Hex digits stored in char array.

This is a discussion on Hex digits stored in char array. within the C Programming forums, part of the General Programming Boards category; Hi. Sorry if this has been asked already, tried searching FAQ, and found a similar question, but not what I ...

  1. #1
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    Hex digits stored in char array - Question in response to your asnwer

    Hi. Sorry if this has been asked already, tried searching FAQ, and found a similar question, but not what I was looking for. Anyway, I'm trying to take an array with characters that represent hexidecimal digits.. something like "104B" and save it in another char array. However, in this array I will need two hex digits stored in each element. So I have:

    Code:
    typedef char byte;
    byte objectCode[4]; /* stores 4 bytes (8 hex digits) */
    So using "104B" as an example I would need to have
    objectCode[0] = 00010000 /* hex digits 10 in binary */
    objectCode[1] = 01001011 /* hex digits 4b in binary */

    I have no idea is there is a simple way to do this or not, any help would be greatly appreciated. Thanks.
    Last edited by Kevinmun; 11-18-2005 at 03:56 PM.

  2. #2
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    well i did something like that a while ago, although i was in a hurry so my method probably isnt the fastest/most efficient.

    i used a script to generate 0x00 thru 0xff and used a lookup table to convert a string of hex values (e.g. "AA BB CC") to the char array equiv (char cTemp = {0xaa, 0xbb, 0xcc}

    heres the code if itll help any:

    Code:
    /*example usage:
    
    char sBuffer[256];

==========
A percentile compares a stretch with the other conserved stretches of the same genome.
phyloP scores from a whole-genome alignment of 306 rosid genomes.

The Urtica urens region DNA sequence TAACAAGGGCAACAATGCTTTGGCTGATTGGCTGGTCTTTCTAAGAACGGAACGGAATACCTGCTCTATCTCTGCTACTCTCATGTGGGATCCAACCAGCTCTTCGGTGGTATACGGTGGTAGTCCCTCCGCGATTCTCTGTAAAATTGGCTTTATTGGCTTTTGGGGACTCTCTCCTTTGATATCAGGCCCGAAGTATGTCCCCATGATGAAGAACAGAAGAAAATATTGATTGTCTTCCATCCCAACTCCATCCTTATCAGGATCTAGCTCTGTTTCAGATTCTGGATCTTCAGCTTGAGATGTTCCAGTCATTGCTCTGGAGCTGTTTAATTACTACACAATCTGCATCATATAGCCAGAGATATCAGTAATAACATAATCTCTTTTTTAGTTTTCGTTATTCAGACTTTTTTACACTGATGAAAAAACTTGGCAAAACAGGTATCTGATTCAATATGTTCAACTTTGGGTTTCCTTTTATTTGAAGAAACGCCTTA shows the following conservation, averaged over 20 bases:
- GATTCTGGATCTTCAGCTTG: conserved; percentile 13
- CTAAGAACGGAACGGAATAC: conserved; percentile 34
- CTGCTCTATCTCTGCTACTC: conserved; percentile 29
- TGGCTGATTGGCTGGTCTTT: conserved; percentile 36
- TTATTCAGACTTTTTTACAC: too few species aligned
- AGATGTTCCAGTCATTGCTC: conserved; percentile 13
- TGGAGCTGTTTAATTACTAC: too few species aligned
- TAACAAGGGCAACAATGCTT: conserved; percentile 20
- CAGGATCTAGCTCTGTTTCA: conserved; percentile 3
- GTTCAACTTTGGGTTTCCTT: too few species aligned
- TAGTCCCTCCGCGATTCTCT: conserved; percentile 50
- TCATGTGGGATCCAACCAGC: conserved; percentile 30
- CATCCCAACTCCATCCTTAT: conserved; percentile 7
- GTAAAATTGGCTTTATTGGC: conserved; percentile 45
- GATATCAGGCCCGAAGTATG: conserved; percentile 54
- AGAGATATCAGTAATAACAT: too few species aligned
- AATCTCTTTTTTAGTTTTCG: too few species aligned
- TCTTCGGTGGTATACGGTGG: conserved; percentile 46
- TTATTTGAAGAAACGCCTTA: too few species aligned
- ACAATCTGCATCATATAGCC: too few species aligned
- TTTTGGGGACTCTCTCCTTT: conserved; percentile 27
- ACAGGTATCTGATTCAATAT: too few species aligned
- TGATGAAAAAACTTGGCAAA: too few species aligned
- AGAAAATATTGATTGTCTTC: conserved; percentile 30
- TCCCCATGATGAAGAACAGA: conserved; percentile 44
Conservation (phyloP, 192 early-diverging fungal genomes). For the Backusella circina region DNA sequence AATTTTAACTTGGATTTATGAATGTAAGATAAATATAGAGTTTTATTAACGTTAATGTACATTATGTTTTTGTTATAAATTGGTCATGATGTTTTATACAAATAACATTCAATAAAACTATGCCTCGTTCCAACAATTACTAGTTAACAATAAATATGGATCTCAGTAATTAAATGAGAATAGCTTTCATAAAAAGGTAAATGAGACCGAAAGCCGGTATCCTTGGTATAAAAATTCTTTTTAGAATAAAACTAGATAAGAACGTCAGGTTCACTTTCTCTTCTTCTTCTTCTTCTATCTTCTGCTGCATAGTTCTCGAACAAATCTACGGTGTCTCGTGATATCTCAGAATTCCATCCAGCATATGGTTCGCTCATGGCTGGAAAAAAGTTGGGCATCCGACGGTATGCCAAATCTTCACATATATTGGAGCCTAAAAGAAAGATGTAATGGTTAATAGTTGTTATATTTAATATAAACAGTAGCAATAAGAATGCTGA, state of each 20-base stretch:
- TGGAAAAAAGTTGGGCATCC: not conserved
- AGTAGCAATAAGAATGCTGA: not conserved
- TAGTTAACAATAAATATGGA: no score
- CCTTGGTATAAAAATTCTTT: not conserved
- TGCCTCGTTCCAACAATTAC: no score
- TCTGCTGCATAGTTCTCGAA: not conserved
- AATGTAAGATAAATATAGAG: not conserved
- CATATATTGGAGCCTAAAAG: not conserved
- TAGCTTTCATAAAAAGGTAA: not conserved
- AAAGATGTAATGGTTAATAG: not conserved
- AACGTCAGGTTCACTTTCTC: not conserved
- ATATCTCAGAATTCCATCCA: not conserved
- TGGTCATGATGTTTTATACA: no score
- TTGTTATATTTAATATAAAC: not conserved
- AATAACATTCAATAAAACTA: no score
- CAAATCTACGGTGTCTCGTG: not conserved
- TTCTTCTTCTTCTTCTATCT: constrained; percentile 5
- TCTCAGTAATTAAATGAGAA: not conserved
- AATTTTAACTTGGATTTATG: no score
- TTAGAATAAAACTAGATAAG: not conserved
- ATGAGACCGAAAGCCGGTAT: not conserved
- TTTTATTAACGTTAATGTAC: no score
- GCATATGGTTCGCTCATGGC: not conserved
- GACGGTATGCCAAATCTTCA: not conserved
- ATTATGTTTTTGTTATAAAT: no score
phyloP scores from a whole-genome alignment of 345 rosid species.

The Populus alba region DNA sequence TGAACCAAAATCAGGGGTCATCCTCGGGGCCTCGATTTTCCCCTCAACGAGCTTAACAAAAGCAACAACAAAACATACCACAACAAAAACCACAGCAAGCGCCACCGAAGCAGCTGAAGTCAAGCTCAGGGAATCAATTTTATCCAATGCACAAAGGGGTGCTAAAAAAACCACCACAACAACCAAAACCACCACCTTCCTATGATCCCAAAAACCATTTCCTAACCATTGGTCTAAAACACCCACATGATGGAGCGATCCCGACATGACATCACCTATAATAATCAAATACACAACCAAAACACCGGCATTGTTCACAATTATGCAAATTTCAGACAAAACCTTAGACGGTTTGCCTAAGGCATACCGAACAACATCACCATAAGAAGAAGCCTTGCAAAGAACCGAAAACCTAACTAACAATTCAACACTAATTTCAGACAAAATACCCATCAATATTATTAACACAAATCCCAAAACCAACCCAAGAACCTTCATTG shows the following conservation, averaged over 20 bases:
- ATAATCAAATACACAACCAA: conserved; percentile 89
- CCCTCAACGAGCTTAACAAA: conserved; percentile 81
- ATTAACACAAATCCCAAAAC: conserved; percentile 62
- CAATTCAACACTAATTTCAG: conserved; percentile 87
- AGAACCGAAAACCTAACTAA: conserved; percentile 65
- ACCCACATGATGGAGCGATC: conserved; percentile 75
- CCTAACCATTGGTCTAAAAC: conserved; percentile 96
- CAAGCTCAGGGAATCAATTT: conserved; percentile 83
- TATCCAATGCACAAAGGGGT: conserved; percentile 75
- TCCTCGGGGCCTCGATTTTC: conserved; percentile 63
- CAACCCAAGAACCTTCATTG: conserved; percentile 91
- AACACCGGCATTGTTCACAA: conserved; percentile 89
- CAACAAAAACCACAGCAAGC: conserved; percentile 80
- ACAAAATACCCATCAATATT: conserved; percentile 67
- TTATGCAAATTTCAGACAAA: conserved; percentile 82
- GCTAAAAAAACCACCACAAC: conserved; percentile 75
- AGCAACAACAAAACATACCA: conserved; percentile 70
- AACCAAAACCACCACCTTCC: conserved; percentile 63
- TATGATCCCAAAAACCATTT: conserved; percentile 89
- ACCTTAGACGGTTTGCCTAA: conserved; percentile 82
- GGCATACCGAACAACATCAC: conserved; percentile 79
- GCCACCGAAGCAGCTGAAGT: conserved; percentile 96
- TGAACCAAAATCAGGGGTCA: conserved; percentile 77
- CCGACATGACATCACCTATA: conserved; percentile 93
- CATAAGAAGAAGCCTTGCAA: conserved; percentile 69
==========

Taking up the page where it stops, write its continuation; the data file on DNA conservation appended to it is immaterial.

unsigned int nLen;
    
    nLen = HexToASCII(sBuffer, "65 66 67");
    
    //sBuffer will contain "ABC", nLen = 3
    */
    unsigned int HexToASCII(unsigned char *buffer, const char *sHex)
    {
    	char sHexTable[256][3] =
    	{
    		"00", "01", "02", "03", "04", "05", "06", "07", "08", "09", "0A", "0B", "0C", "0D", "0E", "0F",
    		"10", "11", "12", "13", "14", "15", "16", "17", "18", "19", "1A", "1B", "1C", "1D", "1E", "1F",
    		"20", "21", "22", "23", "24", "25", "26", "27", "28", "29", "2A", "2B", "2C", "2D", "2E", "2F",
    		"30", "31", "32", "33", "34", "35", "36", "37", "38", "39", "3A", "3B", "3C", "3D", "3E", "3F",
    		"40", "41", "42", "43", "44", "45", "46", "47", "48", "49", "4A", "4B", "4C", "4D", "4E", "4F",
    		"50", "51", "52", "53", "54", "55", "56", "57", "58", "59", "5A", "5B", "5C", "5D", "5E", "5F",
    		"60", "61", "62", "63", "64", "65", "66", "67", "68", "69", "6A", "6B", "6C", "6D", "6E", "6F",
    		"70", "71", "72", "73", "74", "75", "76", "77", "78", "79", "7A", "7B", "7C", "7D", "7E", "7F",
    		"80", "81", "82", "83", "84", "85", "86", "87", "88", "89", "8A", "8B", "8C", "8D", "8E", "8F",
    		"90", "91", "92", "93", "94", "95", "96", "97", "98", "99", "9A", "9B", "9C", "9D", "9E", "9F",
    		"A0", "A1", "A2", "A3", "A4", "A5", "A6", "A7", "A8", "A9", "AA", "AB", "AC", "AD", "AE", "AF",
    		"B0", "B1", "B2", "B3", "B4", "B5", "B6", "B7", "B8", "B9", "BA", "BB", "BC", "BD", "BE", "BF",
    		"C0", "C1", "C2", "C3", "C4", "C5", "C6", "C7", "C8", "C9", "CA", "CB", "CC", "CD", "CE", "CF",
    		"D0", "D1", "D2", "D3", "D4", "D5", "D6", "D7", "D8", "D9", "DA", "DB", "DC", "DD", "DE", "DF",
    		"E0", "E1", "E2", "E3", "E4", "E5", "E6", "E7", "E8", "E9", "EA", "EB", "EC", "ED", "EE", "EF",
    		"F0", "F1", "F2", "F3", "F4", "F5", "F6", "F7", "F8", "F9", "FA", "FB", "FC", "FD", "FE", "FF"
    	};
    
    	unsigned int n, n1, i;
    	char sTemp[3];
    
    	for (n = 0, n1 = 0; n < strlen(sHex); n += 3)
    	{